When you start out the game, you're pretty frail. Let's face it, Link is fairly Elven, and the Overworld is full of monsters who have no regard for the laws of physics, much less a little green guy who makes them explode just because 'they're in the way.' Weapons are necessary. And while there's oodles of neat accessories available to aid Link in blowing shit up, the first and foremost item of weaponry is the Wooden Sword, handed to Link by the mysterious Old Man.
I wasn't sure what inner voice told me I could trust this guy, maybe I just really wanted that sword. All I know is that while I appreciated the sentiment, I really needed a little more help and guidance. Maybe a few words of encouragement...maybe he could tell me something about what needed to be done. Maybe he could explain to me why saving Hyrule was so crucial when the only people in it were me, him, and some old bag who occasionally gave me heart containers. And just when I needed that little extra boost the most...just when the sword was giving me some of that famous phallic confidence...what does the old guy do? Disappears.
Did I do something wrong? Was my sword-taking etiquette not up to snuff? Did I smell? I never knew. I still don't know. The Old Man never told me what I'd done wrong to make him take a powder so abruptly, but honesty is best and I confess: it really, really hurt me. Later in the game, I'd meet up with the Old Man again...and he still wouldn't tell me what I'd done wrong. I'd go up to him full of sorrow, ask him for an explanation in my own quiet, Elven way...and he'd spout off this bullshit about secrets in the northern peninsula.
Emotionally damaging to say the least. A lifetime of tripping over eggshells afraid of offending anyone to say the most. Either way, that Old Man still owes me an explanation. Someday, mark my words, I'll get it. Even if I have to pound the shit out of him with silver arrows, I'll get it.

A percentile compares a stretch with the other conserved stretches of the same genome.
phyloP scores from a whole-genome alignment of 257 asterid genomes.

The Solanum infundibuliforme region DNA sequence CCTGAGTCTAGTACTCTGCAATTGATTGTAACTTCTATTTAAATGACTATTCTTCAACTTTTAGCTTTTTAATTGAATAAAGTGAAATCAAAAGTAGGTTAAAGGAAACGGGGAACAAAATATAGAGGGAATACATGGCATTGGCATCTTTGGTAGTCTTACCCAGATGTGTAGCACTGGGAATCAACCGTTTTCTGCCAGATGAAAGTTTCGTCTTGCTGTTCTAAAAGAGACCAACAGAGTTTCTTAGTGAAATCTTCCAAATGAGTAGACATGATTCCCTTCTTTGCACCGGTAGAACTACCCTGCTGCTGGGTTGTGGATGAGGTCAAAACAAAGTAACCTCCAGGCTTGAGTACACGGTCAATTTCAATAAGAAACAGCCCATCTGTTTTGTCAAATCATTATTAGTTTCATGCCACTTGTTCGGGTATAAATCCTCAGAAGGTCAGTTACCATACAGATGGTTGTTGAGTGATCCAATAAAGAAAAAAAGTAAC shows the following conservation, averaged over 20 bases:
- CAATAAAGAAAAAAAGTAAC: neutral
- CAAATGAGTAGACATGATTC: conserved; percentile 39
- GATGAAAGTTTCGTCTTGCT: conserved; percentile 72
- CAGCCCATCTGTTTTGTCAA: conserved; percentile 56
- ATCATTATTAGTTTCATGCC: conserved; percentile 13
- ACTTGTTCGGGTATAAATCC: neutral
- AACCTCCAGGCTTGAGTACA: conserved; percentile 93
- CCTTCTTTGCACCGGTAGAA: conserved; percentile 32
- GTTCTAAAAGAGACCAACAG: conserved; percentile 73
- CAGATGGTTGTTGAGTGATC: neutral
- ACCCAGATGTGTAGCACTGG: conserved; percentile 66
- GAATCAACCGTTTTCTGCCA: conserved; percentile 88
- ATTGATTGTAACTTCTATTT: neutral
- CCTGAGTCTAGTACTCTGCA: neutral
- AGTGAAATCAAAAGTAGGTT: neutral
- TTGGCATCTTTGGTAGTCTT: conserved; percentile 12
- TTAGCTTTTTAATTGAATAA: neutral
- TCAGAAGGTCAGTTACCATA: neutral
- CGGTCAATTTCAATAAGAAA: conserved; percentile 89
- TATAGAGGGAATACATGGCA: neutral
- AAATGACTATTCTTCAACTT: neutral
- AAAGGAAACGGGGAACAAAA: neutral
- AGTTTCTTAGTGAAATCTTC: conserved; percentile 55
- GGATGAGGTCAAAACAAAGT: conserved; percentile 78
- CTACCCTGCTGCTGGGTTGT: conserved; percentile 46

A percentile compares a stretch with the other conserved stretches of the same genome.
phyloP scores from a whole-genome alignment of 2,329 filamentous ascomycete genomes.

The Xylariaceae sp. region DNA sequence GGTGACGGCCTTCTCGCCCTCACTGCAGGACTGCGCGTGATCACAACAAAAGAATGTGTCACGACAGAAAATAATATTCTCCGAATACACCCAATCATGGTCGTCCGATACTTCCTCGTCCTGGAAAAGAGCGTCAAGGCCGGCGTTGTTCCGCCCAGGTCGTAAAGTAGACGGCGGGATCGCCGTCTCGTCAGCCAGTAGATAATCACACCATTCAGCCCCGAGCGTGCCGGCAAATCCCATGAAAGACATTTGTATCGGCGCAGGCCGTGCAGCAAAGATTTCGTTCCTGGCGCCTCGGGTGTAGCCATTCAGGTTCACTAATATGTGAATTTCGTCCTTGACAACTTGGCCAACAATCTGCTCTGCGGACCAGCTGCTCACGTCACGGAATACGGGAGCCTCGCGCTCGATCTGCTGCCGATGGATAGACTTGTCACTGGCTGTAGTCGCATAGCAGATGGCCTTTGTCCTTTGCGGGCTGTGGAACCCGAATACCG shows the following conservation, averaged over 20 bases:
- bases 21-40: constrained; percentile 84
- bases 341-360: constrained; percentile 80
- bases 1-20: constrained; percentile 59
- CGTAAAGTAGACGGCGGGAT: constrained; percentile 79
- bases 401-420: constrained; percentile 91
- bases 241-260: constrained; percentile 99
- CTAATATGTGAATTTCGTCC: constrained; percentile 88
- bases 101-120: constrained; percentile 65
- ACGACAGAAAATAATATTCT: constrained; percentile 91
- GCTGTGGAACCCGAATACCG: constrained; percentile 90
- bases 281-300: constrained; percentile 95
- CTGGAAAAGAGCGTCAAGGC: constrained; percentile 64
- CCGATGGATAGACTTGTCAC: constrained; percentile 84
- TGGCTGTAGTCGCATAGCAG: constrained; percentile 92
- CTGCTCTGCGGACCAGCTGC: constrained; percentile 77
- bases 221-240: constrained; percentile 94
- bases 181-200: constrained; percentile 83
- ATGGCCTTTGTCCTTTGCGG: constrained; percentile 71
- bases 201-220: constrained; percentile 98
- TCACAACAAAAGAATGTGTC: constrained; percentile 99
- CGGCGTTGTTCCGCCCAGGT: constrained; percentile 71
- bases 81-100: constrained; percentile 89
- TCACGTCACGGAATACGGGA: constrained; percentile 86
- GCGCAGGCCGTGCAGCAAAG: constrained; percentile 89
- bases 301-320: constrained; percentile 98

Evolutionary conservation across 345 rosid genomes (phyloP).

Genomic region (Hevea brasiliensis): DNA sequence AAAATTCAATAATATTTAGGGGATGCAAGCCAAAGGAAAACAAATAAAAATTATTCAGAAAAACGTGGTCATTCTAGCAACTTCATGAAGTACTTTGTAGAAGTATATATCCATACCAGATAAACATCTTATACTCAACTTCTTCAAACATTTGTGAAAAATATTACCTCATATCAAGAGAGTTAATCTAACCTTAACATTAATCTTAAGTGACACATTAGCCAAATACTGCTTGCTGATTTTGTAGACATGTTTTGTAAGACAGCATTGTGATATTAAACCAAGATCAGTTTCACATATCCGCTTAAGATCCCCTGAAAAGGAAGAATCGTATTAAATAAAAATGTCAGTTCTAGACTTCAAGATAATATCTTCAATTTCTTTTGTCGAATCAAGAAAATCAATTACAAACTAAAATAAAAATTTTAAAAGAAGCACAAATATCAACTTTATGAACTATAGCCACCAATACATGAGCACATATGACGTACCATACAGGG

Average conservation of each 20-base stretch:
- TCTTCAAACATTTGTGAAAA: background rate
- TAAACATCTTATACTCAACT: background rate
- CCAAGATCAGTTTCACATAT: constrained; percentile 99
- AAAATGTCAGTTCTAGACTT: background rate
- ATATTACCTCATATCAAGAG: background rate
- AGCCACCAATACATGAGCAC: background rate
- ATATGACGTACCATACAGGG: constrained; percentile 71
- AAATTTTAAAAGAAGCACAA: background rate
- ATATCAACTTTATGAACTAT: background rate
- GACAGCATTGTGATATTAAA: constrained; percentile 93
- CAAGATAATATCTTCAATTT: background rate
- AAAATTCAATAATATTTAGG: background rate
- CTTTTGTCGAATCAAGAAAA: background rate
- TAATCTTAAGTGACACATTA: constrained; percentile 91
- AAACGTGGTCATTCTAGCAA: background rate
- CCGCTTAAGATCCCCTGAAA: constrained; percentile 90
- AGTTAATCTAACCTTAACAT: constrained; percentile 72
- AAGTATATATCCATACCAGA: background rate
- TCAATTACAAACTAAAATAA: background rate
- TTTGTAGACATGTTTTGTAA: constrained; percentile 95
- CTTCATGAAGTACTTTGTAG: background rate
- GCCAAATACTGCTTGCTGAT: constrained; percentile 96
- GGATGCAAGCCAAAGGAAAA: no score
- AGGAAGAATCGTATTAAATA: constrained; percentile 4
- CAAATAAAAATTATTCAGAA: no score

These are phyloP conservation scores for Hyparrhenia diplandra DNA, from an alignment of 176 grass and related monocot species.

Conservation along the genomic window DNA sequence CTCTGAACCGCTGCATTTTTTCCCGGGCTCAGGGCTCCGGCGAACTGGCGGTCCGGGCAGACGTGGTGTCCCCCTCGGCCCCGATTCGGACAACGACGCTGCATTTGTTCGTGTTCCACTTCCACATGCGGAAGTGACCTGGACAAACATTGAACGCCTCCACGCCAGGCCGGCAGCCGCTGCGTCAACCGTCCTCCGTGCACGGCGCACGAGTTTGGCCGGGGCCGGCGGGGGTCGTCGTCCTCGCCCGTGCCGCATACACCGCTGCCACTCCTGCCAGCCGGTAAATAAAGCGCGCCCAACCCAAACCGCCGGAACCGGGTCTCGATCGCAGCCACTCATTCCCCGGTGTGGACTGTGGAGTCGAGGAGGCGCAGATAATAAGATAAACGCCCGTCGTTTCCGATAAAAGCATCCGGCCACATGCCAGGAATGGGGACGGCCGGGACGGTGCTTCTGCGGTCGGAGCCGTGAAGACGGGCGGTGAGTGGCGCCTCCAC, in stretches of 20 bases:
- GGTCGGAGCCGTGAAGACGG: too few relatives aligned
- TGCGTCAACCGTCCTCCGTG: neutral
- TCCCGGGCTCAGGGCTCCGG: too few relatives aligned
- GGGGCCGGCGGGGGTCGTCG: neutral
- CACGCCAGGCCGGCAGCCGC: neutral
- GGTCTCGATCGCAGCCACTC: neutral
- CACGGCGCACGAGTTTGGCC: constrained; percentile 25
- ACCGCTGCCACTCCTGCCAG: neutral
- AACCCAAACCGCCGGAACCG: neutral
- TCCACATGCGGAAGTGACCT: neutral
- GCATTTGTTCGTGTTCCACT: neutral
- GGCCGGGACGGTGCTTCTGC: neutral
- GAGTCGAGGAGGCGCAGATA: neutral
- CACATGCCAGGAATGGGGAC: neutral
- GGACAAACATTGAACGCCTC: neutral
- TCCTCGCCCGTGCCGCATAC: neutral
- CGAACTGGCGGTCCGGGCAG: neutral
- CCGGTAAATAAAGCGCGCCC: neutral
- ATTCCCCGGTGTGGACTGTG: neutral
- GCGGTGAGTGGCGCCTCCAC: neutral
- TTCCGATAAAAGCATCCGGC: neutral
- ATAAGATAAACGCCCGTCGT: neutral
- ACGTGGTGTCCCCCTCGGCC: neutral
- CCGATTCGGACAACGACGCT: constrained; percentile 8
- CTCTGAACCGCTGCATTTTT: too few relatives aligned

Mystery 2: How did the Tektites learn the secret art of walking through solid objects?
You know, when Kitty Pryde did it, that was okay...that was just her mutant power. When the Tektikes do it, it's just annoying.
A few characters in the game seem to have no regard for their natural surroundings, but none to the degree of the spider-like Tektikes, who are able to leap right through boulders and mountains without so much of a hint of trouble. Now, I'd be willing to let this go...if it didn't keep me from my well-earned money. It took me awhile to get the boomerang. Until then, whenever I killed a Tektike who was phasing through a mountain, whatever goodie he left behind was stuck there, like some tempting mosquito trapped in amber, or that one quarter wedged so far under your couch cushions that there's no way to retrieve it without dismantling your living room set. Why, Tektikes, why?
Making matters worse? This is one of the first enemies Link encounters. He's new to this...it's bad enough that the first thing he sees after getting his sword is a horde of spiders roughly the same size he is, but when they start jumping through rocks? Zelda's lucky we didn't just hide in the Old Man's cave, save the game, and move on to something a little less demonic, like Castlevania. My search for answers is still going strong, but at the very least, there's hope:
If they made a book explaining the intricacies of Moblin's Magic Spear, we can only hope that somewhere, in the annals of flea markets and used book stores, lies a title with our quested knowledge: Tektike's Terrible Protean Power. For a buck fifty, it's worth the peace of mind.
Mystery 3: Since when did the Old Man become a casino host?